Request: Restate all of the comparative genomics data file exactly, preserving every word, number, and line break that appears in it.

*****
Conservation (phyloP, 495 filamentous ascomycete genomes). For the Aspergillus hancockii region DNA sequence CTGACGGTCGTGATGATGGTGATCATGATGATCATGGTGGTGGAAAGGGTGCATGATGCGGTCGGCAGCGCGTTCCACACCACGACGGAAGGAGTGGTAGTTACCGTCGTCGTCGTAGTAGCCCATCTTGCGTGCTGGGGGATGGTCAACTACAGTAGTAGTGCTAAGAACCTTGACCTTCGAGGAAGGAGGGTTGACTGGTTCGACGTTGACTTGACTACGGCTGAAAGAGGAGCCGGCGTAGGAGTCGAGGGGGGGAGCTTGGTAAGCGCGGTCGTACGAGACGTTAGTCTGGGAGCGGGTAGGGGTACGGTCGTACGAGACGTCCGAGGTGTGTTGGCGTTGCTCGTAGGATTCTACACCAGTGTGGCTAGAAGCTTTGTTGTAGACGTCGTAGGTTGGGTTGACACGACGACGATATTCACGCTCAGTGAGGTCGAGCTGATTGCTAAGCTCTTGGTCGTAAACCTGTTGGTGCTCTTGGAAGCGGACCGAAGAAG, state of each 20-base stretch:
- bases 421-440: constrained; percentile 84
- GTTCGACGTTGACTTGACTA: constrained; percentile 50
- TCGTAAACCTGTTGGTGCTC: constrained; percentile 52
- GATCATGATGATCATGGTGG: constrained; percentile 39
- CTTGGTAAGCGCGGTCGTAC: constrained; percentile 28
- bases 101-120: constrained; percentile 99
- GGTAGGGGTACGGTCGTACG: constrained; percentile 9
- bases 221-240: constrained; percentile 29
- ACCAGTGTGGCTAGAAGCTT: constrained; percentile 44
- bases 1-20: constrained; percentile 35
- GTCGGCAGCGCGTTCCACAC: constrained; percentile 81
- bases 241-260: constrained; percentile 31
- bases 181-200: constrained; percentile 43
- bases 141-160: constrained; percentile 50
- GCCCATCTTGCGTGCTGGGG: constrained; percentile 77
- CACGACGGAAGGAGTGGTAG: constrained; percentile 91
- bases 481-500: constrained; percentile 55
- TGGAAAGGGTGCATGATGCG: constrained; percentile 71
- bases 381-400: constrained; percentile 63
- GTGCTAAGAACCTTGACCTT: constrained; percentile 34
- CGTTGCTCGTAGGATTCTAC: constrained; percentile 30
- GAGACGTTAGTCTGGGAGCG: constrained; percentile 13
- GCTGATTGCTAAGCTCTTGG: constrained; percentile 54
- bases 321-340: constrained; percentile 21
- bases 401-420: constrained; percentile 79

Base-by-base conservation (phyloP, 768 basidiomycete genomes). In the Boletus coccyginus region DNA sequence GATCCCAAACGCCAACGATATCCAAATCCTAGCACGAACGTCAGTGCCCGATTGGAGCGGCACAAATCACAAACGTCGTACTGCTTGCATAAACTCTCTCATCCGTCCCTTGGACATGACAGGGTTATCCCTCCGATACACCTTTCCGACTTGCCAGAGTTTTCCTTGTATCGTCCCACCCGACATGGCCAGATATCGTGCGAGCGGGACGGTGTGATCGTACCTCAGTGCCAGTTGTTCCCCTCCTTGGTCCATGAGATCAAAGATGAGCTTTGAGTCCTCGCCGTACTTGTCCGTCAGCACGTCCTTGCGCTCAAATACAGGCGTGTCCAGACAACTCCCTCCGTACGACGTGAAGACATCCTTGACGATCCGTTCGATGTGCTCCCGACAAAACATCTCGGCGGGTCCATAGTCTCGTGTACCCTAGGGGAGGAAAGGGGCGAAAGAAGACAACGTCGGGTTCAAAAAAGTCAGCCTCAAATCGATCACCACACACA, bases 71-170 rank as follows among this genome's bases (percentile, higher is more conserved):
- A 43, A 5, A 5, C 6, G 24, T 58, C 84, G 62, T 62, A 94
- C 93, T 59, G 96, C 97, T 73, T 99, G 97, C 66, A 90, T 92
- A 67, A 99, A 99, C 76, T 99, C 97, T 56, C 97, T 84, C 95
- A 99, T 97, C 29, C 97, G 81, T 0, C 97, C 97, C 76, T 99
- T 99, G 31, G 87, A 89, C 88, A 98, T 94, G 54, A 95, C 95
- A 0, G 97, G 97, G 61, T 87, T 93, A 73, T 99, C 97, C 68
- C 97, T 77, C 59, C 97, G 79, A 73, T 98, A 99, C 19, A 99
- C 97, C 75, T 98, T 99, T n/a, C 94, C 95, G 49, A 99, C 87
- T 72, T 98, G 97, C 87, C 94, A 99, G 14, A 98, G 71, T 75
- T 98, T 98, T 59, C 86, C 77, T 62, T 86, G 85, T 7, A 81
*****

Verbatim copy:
Conservation (phyloP, 495 filamentous ascomycete genomes). For the Aspergillus hancockii region DNA sequence CTGACGGTCGTGATGATGGTGATCATGATGATCATGGTGGTGGAAAGGGTGCATGATGCGGTCGGCAGCGCGTTCCACACCACGACGGAAGGAGTGGTAGTTACCGTCGTCGTCGTAGTAGCCCATCTTGCGTGCTGGGGGATGGTCAACTACAGTAGTAGTGCTAAGAACCTTGACCTTCGAGGAAGGAGGGTTGACTGGTTCGACGTTGACTTGACTACGGCTGAAAGAGGAGCCGGCGTAGGAGTCGAGGGGGGGAGCTTGGTAAGCGCGGTCGTACGAGACGTTAGTCTGGGAGCGGGTAGGGGTACGGTCGTACGAGACGTCCGAGGTGTGTTGGCGTTGCTCGTAGGATTCTACACCAGTGTGGCTAGAAGCTTTGTTGTAGACGTCGTAGGTTGGGTTGACACGACGACGATATTCACGCTCAGTGAGGTCGAGCTGATTGCTAAGCTCTTGGTCGTAAACCTGTTGGTGCTCTTGGAAGCGGACCGAAGAAG, state of each 20-base stretch:
- bases 421-440: constrained; percentile 84
- GTTCGACGTTGACTTGACTA: constrained; percentile 50
- TCGTAAACCTGTTGGTGCTC: constrained; percentile 52
- GATCATGATGATCATGGTGG: constrained; percentile 39
- CTTGGTAAGCGCGGTCGTAC: constrained; percentile 28
- bases 101-120: constrained; percentile 99
- GGTAGGGGTACGGTCGTACG: constrained; percentile 9
- bases 221-240: constrained; percentile 29
- ACCAGTGTGGCTAGAAGCTT: constrained; percentile 44
- bases 1-20: constrained; percentile 35
- GTCGGCAGCGCGTTCCACAC: constrained; percentile 81
- bases 241-260: constrained; percentile 31
- bases 181-200: constrained; percentile 43
- bases 141-160: constrained; percentile 50
- GCCCATCTTGCGTGCTGGGG: constrained; percentile 77
- CACGACGGAAGGAGTGGTAG: constrained; percentile 91
- bases 481-500: constrained; percentile 55
- TGGAAAGGGTGCATGATGCG: constrained; percentile 71
- bases 381-400: constrained; percentile 63
- GTGCTAAGAACCTTGACCTT: constrained; percentile 34
- CGTTGCTCGTAGGATTCTAC: constrained; percentile 30
- GAGACGTTAGTCTGGGAGCG: constrained; percentile 13
- GCTGATTGCTAAGCTCTTGG: constrained; percentile 54
- bases 321-340: constrained; percentile 21
- bases 401-420: constrained; percentile 79

Base-by-base conservation (phyloP, 768 basidiomycete genomes). In the Boletus coccyginus region DNA sequence GATCCCAAACGCCAACGATATCCAAATCCTAGCACGAACGTCAGTGCCCGATTGGAGCGGCACAAATCACAAACGTCGTACTGCTTGCATAAACTCTCTCATCCGTCCCTTGGACATGACAGGGTTATCCCTCCGATACACCTTTCCGACTTGCCAGAGTTTTCCTTGTATCGTCCCACCCGACATGGCCAGATATCGTGCGAGCGGGACGGTGTGATCGTACCTCAGTGCCAGTTGTTCCCCTCCTTGGTCCATGAGATCAAAGATGAGCTTTGAGTCCTCGCCGTACTTGTCCGTCAGCACGTCCTTGCGCTCAAATACAGGCGTGTCCAGACAACTCCCTCCGTACGACGTGAAGACATCCTTGACGATCCGTTCGATGTGCTCCCGACAAAACATCTCGGCGGGTCCATAGTCTCGTGTACCCTAGGGGAGGAAAGGGGCGAAAGAAGACAACGTCGGGTTCAAAAAAGTCAGCCTCAAATCGATCACCACACACA, bases 71-170 rank as follows among this genome's bases (percentile, higher is more conserved):
- A 43, A 5, A 5, C 6, G 24, T 58, C 84, G 62, T 62, A 94
- C 93, T 59, G 96, C 97, T 73, T 99, G 97, C 66, A 90, T 92
- A 67, A 99, A 99, C 76, T 99, C 97, T 56, C 97, T 84, C 95
- A 99, T 97, C 29, C 97, G 81, T 0, C 97, C 97, C 76, T 99
- T 99, G 31, G 87, A 89, C 88, A 98, T 94, G 54, A 95, C 95
- A 0, G 97, G 97, G 61, T 87, T 93, A 73, T 99, C 97, C 68
- C 97, T 77, C 59, C 97, G 79, A 73, T 98, A 99, C 19, A 99
- C 97, C 75, T 98, T 99, T n/a, C 94, C 95, G 49, A 99, C 87
- T 72, T 98, G 97, C 87, C 94, A 99, G 14, A 98, G 71, T 75
- T 98, T 98, T 59, C 86, C 77, T 62, T 86, G 85, T 7, A 81